[webkit-dev] Python

Michael Catanzaro mcatanzaro at igalia.com
Mon Aug 7 06:47:23 PDT 2017


As you're probably already aware, in Arch Linux /usr/bin/python has 
been a symlink to /usr/bin/python3 for a long time now. In practice 
this means that Arch users are not going to be able to use basically 
any of our Python scripts, since our scripts use the shebang 
#!/usr/bin/env python but expect it to be python2. This has not really 
been a problem until now because none of Igalia's developers use Arch, 
and occasional contributions rarely need to use the Python scripts. But 
our scripts have been broken this whole time, since the Python 
maintainers have decided the only reasonable way to avoid this problem 
is for scripts to explicitly specify either python2 or python3, and we 
have not been doing that. To be clear: the problem is that 
#!/usr/bin/env python is *python3* on some systems, but *python2* on 
others. WebKit scripts incorrectly assume it is always python2. I say 
"incorrectly" because the Python folks have ratified some bizarre 
standard for how to handle this, PEP 394 [1], which states: "in 
preparation for an eventual change in the default version of Python, 
Python 2 only scripts should either be updated to be source compatible 
with Python 3 or else to use python2 in the shebang line." Lovely.

Now Fedora is planning to switch /usr/bin/python to link to 
/usr/bin/python3 instead of /usr/bin/python2 [2]. Not for another three 
years, but many of us (hi! :) use Fedora, so we're going to have to fix 
our scripts by then. This could be really easy, or it could be really 

The really easy solution is to just replace #!/usr/bin/env python with 
#!/usr/bin/env python2 everywhere. This will work on all Linux distros 
newer than Red Hat Enterprise Linux 6 or thereabouts, which we 
definitely do not care about anymore. It doesn't work in very old 
distros because they did not provide /usr/bin/python2, only 
/usr/bin/python and very specific links like /usr/bin/python2.6. That 
doesn't matter because we don't care about those old systems anymore, 
but the problem is that last I checked, macOS did not provide a python2 
binary either. I am hoping that has changed in the past few years. Has 
it? If so, I can upload a patch to do this simple find/replace and we 
can all move on. If this is the case, yay! Stop reading now! Let me 
know. We should do that!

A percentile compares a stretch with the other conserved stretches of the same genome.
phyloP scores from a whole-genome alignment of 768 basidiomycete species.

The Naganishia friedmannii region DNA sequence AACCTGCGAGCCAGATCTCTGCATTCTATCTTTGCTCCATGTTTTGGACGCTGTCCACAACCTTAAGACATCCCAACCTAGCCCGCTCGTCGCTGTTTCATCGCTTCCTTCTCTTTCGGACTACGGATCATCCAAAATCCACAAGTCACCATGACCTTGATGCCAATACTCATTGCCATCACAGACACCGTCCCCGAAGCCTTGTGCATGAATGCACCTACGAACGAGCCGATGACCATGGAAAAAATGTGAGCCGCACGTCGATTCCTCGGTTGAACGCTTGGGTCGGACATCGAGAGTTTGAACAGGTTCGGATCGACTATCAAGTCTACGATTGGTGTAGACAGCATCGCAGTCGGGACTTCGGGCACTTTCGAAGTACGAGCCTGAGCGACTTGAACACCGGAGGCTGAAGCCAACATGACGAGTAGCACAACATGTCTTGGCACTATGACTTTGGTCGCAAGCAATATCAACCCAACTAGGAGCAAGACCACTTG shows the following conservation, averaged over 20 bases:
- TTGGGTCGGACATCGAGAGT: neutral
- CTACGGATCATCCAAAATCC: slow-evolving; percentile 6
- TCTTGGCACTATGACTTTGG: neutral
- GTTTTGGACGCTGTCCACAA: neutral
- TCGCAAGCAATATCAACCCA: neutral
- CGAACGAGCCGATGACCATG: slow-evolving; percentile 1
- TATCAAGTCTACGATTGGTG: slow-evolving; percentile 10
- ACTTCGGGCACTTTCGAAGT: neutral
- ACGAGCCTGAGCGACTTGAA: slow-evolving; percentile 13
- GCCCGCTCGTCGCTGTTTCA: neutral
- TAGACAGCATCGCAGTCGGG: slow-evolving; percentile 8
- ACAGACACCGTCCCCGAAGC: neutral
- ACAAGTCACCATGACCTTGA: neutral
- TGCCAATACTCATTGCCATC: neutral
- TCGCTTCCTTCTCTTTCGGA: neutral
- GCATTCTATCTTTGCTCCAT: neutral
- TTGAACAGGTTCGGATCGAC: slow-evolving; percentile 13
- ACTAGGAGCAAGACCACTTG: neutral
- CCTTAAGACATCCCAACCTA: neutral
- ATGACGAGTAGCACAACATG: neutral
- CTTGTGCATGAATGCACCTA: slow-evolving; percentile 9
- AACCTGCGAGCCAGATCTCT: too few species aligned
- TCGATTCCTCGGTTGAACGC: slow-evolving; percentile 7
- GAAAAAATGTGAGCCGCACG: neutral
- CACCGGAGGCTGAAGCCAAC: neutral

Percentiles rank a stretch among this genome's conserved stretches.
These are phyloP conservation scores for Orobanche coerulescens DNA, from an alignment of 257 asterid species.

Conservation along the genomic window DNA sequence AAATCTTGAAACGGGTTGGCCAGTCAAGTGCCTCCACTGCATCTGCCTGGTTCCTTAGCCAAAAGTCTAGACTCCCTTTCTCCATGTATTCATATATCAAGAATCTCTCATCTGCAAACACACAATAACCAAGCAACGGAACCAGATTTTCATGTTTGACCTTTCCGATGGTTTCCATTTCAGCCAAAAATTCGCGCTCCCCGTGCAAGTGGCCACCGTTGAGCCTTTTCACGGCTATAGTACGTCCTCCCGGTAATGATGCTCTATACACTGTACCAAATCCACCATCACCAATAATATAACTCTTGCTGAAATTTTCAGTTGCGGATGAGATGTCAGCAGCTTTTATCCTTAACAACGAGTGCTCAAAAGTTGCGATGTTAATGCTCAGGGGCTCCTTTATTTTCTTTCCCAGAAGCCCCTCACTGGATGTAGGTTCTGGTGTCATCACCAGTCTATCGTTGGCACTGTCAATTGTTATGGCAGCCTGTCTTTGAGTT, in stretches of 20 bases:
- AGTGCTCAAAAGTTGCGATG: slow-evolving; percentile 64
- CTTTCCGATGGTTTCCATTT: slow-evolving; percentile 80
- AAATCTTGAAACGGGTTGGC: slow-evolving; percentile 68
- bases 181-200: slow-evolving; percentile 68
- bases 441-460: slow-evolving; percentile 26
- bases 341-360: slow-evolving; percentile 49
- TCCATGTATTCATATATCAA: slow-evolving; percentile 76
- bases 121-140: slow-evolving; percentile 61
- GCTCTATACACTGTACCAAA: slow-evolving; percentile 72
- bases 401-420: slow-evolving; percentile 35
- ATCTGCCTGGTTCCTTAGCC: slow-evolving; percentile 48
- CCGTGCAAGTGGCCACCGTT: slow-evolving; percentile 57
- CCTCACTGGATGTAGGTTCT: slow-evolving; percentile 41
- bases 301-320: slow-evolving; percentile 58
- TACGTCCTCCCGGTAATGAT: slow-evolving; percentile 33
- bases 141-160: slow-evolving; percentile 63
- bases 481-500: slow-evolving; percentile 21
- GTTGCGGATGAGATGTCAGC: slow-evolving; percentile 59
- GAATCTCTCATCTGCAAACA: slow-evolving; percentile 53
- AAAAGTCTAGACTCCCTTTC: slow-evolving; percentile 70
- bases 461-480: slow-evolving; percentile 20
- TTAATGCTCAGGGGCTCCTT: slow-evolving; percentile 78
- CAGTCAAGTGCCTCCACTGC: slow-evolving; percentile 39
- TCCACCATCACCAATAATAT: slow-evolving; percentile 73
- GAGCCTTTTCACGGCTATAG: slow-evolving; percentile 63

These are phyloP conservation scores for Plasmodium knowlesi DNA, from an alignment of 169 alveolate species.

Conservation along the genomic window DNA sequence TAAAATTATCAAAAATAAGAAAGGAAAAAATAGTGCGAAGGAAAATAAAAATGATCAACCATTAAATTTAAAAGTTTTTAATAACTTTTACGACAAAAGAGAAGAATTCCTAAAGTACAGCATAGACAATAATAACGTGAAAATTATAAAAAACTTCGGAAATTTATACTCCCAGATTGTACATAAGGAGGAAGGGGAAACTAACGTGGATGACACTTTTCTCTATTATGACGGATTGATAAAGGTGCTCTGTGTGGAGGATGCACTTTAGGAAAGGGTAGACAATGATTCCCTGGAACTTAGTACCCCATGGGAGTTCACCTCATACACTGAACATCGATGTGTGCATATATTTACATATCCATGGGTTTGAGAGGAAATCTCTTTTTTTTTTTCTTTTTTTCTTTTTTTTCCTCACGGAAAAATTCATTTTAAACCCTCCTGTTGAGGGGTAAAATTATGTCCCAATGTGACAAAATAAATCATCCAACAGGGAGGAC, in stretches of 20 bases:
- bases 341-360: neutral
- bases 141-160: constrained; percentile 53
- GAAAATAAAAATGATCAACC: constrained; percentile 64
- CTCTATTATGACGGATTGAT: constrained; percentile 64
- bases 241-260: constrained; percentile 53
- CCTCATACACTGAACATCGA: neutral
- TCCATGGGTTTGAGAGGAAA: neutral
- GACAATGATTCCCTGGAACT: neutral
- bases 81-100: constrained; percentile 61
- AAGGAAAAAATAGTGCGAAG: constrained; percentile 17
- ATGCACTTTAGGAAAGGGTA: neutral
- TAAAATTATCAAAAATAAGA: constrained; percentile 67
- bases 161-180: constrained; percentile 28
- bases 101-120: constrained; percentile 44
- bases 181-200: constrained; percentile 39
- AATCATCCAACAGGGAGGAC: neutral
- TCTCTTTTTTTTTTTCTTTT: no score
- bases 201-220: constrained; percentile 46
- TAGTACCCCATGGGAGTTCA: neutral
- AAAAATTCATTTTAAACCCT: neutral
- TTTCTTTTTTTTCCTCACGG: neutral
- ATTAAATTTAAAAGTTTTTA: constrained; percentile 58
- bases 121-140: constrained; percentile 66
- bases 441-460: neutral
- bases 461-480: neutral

But if not, we need to decide what to do among bad options:

 * We could replace all our Python scripts that have shebangs with .in 
files, and perform configure replacements at CMake/XCode configure time 
to generate the scripts with the right python executable path. This 
would mean the scripts would be generated into the WebKit build 
directory instead of the source directory, so it will break those of us 
who have added Tools/Scripts to our PATH. It's not clear how they would 
find the right resource paths in the source directory, especially if 
using a build directory other than WebKit/WebKitBuild. I'm not even 
sure if XCode can do configure replacements. This would be a mess.
 * We could require Mac developers to install a python2 symlink 
somewhere in PATH. Not really desirable, but possibly tolerable?
 * We could port all our Python scripts to python3 and use 
#!/usr/bin/env python3, which will surely be unambiguous. But my 
understanding is that macOS does not have python3, so it will need to 
be installed locally. I guess that would be tolerable? Anyway, the main 
disadvantage here is we'd have to make all our scripts work with 
python3. If WebKit was a Linux-only project, we should definitely do 
that anyway, since major Linux distros no longer ship python2 by 
default: it's something we install extra now. But if macOS is sticking 
with python2, it would probably be undesirable to port our scripts to 
 * We could make all our Python scripts compatible with both python2 
and python3, and maintain them this way forever. I really hope we can 
avoid this option, since we'd be breaking these scripts all the time as 
we would all surely not test one configuration or the other.

Any other ideas?


[1] https://www.python.org/dev/peps/pep-0394/
[2] https://lwn.net/SubscriberLink/729366/1d3cd2dbaea7070b/

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